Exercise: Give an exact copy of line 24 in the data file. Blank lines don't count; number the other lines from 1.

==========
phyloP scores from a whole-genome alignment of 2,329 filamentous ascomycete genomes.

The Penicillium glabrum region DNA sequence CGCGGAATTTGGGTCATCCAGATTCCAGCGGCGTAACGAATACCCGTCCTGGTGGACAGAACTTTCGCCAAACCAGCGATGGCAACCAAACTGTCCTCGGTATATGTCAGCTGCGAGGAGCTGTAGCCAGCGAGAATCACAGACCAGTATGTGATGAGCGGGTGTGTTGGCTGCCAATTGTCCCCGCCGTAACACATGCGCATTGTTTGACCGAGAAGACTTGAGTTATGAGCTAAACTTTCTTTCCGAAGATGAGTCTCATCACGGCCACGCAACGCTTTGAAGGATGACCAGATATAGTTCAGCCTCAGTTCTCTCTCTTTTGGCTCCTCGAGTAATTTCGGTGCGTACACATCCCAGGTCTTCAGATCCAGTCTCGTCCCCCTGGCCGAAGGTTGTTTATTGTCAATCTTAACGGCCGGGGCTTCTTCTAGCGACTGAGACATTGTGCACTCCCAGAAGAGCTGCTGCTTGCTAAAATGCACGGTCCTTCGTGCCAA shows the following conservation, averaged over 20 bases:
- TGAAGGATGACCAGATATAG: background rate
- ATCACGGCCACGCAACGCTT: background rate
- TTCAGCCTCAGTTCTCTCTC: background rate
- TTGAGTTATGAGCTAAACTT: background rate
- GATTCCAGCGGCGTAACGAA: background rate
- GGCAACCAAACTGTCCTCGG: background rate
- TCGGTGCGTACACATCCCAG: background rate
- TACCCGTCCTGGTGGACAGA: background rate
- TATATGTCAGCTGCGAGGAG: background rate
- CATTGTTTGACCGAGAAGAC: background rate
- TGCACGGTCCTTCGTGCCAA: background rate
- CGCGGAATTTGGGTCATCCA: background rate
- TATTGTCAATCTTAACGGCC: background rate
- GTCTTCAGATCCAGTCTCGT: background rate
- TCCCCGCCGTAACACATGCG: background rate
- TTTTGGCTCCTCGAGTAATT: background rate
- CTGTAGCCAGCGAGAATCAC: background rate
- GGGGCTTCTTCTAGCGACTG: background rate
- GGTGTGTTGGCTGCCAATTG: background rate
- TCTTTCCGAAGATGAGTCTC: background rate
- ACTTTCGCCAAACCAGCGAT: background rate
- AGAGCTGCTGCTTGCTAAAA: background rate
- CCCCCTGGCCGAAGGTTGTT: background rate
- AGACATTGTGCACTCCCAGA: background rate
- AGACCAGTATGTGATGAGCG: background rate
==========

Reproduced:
- AGAGCTGCTGCTTGCTAAAA: background rate